Wednesday, October 17

Wildlife Photographer of the Year.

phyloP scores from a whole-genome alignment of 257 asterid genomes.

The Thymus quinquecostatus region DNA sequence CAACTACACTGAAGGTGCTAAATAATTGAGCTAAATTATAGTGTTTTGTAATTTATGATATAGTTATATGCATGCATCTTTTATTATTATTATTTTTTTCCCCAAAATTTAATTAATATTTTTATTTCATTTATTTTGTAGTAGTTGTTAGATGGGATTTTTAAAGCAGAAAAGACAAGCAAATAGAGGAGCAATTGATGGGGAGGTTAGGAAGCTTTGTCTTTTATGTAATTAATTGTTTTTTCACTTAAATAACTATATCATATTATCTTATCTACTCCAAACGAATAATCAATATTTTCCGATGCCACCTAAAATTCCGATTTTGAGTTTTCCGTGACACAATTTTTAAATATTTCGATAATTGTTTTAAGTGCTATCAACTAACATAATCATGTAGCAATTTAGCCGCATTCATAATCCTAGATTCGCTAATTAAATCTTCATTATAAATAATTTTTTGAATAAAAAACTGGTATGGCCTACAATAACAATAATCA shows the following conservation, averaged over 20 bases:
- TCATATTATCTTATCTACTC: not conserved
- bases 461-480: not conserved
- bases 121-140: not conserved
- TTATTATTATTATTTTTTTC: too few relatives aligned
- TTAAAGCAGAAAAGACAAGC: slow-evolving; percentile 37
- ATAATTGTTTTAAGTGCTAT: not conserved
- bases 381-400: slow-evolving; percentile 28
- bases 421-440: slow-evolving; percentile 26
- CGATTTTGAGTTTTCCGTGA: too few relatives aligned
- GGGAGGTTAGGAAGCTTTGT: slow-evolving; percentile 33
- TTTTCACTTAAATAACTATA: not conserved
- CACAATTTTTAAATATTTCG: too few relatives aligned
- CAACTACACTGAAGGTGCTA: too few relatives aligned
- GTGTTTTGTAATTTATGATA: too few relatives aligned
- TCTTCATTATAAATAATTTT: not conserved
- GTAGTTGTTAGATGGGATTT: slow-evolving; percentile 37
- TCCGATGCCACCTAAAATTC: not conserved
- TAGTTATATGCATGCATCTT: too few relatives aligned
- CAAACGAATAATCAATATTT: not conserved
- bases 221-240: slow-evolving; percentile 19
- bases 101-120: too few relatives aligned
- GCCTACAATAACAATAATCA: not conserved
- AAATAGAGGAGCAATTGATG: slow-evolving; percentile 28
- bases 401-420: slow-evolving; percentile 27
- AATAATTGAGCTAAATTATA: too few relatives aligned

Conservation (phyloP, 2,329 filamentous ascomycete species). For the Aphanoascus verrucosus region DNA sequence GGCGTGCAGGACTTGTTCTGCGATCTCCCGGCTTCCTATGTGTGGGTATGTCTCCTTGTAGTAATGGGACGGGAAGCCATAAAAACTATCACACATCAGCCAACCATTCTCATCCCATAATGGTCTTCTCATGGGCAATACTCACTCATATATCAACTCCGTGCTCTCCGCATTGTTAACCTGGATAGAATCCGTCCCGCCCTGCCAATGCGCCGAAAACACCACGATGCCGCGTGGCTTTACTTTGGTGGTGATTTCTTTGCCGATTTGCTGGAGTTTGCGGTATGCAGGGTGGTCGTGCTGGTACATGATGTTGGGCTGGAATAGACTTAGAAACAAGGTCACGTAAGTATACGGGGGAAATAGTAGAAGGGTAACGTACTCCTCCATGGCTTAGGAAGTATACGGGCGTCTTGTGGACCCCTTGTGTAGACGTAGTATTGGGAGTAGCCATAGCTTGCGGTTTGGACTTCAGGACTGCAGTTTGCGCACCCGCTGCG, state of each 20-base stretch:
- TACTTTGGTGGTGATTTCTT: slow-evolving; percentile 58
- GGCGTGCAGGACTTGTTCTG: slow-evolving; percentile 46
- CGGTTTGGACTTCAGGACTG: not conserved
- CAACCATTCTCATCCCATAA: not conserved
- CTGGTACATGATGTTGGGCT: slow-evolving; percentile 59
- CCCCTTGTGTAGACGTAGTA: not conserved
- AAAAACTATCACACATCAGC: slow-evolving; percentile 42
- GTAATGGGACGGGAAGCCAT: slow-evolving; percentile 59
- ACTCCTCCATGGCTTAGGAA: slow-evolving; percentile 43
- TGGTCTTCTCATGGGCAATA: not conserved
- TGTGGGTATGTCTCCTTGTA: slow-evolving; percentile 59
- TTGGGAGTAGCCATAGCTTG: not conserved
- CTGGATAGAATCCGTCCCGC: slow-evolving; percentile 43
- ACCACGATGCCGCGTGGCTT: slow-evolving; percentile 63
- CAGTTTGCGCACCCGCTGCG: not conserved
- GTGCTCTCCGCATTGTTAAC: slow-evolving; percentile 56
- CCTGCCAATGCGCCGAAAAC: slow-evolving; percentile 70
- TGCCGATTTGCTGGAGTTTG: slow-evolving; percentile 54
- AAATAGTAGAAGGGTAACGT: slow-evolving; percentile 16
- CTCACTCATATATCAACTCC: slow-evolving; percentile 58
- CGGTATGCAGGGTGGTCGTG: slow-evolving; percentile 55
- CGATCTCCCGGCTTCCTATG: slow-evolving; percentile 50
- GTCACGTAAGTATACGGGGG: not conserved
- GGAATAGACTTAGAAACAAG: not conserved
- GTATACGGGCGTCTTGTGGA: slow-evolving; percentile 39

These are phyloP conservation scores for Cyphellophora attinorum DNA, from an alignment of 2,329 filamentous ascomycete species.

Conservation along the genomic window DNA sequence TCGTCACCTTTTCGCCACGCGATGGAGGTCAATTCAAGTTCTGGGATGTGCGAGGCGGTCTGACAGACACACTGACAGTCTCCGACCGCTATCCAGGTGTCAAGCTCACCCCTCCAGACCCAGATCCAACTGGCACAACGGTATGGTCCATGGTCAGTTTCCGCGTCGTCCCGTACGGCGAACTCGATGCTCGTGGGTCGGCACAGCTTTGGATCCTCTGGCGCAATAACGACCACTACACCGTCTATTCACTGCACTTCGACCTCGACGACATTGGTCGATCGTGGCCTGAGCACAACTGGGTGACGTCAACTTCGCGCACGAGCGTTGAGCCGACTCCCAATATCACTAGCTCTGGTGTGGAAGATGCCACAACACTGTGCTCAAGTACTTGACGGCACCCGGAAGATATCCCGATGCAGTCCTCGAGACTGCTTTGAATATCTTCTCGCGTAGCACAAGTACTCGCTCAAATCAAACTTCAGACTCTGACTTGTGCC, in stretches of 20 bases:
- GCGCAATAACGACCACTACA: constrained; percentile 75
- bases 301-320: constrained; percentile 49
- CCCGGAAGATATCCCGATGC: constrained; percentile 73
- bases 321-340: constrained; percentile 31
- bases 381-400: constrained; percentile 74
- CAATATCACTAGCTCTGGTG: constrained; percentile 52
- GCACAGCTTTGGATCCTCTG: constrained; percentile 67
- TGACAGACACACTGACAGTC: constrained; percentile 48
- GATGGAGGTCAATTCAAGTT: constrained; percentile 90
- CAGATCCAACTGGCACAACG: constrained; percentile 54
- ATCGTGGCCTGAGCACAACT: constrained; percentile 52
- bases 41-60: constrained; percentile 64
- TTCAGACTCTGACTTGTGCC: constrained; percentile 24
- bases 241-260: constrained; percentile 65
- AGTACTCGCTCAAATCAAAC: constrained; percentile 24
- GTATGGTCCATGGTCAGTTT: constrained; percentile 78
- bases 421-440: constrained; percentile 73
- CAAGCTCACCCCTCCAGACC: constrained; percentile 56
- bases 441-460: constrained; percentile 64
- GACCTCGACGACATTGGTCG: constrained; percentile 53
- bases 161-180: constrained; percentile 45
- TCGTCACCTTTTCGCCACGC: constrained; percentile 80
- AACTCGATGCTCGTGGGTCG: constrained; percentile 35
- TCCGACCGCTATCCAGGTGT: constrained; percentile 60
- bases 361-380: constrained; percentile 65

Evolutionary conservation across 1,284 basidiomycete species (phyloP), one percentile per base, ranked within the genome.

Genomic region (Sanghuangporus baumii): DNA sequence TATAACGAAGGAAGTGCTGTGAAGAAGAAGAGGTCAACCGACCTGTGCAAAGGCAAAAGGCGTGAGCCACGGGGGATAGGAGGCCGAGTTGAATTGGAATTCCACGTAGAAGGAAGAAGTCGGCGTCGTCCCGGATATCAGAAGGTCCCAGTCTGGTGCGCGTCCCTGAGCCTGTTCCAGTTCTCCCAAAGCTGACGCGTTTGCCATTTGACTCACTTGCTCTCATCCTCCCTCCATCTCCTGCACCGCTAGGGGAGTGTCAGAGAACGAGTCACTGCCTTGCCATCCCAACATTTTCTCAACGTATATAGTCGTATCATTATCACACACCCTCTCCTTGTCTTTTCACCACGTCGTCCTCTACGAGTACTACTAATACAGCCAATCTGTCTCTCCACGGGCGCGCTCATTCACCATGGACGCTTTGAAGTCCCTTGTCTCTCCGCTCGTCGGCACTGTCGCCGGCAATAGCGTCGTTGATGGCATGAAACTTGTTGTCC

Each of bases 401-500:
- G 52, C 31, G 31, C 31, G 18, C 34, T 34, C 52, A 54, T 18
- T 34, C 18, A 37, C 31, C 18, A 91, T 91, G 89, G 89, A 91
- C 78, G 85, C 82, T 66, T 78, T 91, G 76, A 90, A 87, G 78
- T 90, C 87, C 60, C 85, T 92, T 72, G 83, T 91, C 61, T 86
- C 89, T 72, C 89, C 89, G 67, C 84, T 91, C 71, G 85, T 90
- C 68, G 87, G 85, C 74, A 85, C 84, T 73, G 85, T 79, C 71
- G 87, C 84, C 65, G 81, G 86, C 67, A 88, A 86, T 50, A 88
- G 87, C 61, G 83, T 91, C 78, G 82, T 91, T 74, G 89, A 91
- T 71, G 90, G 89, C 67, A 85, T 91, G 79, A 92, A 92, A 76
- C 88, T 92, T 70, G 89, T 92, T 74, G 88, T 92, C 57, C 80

'The Golden Couple' by Marsel van Oosten from The Netherlands is the 2018 winner of Animal Portraits, which is part of the Wildlife Photographer of the Year competition. The image shows two golden snub-nosed monkeys in their last surviving forest habitat in the Qinling Mountains of central China. It beat over 45,000 entries from 95 countries to win.  Roz Kidman Cox, Chair of the judging panel, said: 'This image is in one sense traditional - a portrait. But what a striking one, and what magical animals. It is a symbolic reminder of the beauty of nature and how impoverished we are becoming as nature is diminished. It is an artwork worthy of hanging in any gallery in the world''Lounging Leopard' by Skye Meaker from South Africa, which is the 2018 winner of 15-17 Years Old category.  The photograph is an absorbing portrait of an 8-year-old leopard who has just woken up at Mashatu Game Reserve, Botswana. Competition judge and previous competition winner, Alexander Badyaev, said: 'With precisely executed timing and composition, we get a coveted glimpse into the inner world of one of the most frequently photographed, yet rarely truly seen, animals''Hellbent' by American Photographer David Herasimtschuk, which is the 2018 winner in the category Behaviour: Amphibians and Reptiles, which is part of the Wildlife Photographer of the Year competition. It shows a northern water snake clamped in the jaws of a hungry hellbender in Tennessee's Tellico River. 'It looked as though the hellbender had a firm grip and the snake was tiring,' said David, 'but then the snake squeezed its powerful body against the hellbender's head''Kuhirwa mourns her baby' by Ricardo Nunez Montero of Spain, which is the 2018 winner of the Behaviour: Mammals category of the Wildlife Photographer of the Year competition. Kuhirwa, a young female member of the Nkuringo mountain gorilla family in Uganda's Bwindi Impenetrable Forest, is not holding a bundle of roots but the tiny corpse of her baby. Kuhirwa's baby  probably died of cold as she gave birth during the bad weather season'Signature Tree' by Mexican photographer Alejandro Prieto, which is the 2018 winner of the Wildlife Photojournalist Award: Story. The photograph shows a male jaguar sharpening his claws by scratching his signature into a tree on the edge of his mountain territory in the Sierra de Vallejo Nayarit, western Mexico. Alejandro set up his custom-built camera trap some six meters (20 feet) up the tree and returned every month to change the batteries. Eight months elapsed before he was able to capture this perfect shot'Pipe owls' by Arshdeep Singh of India, which is the 2018 winner for 10 Years and Under - part of the Wildlife Photographer of the Year competition. It shows two owlets hiding in the opening of a waste-pipe just outside the city of Kapurthala in the Indian state of Punjab.  Arshdeep, who has photographed birds since he was 6, borrowed his father’s camera and telephoto lens. The smaller bird was less than 20 centimeters (8 inches) high'Windsweep' by Orlando Fernandez Miranda of Spain, which is the 2018 winner of Earth's Environments - part of the Wildlife Photographer of the Year competition'Mud-rolling mud-dauber' by Georgina Steytler from Australia, which is the 2018 winner of the Behaviour: Invertebrates category of the Wildlife Photographer of the Year competition. It was taken at the waterhole at Walyormouring Nature Reserve in Western Australia, and shows female mud-dauber wasps digging for mud and then rolling it into perfect tiny balls to create egg chambers for their nests. It took Georgina hundreds of attempts to get the ideal shot'Bed of seals' by Cristobal Serrano of Spain, which is the 2018 winner for the Animals in their Environment category. Although they may look as small as fish from this aerial angle, the photograph shows crabeater seals sharing  an ice floe in the Errera Channel at the tip of the Antarctic Peninsula'Dream duel' by Michel d'Oultremont from Belgium, which is the 2018 winner of Rising Star Portfolio Award, part of the Wildlife Photographer of the Year competition. From a portfolio of six images, this was captured in the Ardennes forest in Belgium while the photographer hid behind a tree with a camouflage net.  It shows two red deer stags clashing antlers in a fight over females'Night flight' by Michael Patrick O'Neill of the USA, the 2018 winner in the Under Water category which is part of the Wildlife Photographer of the Year competition


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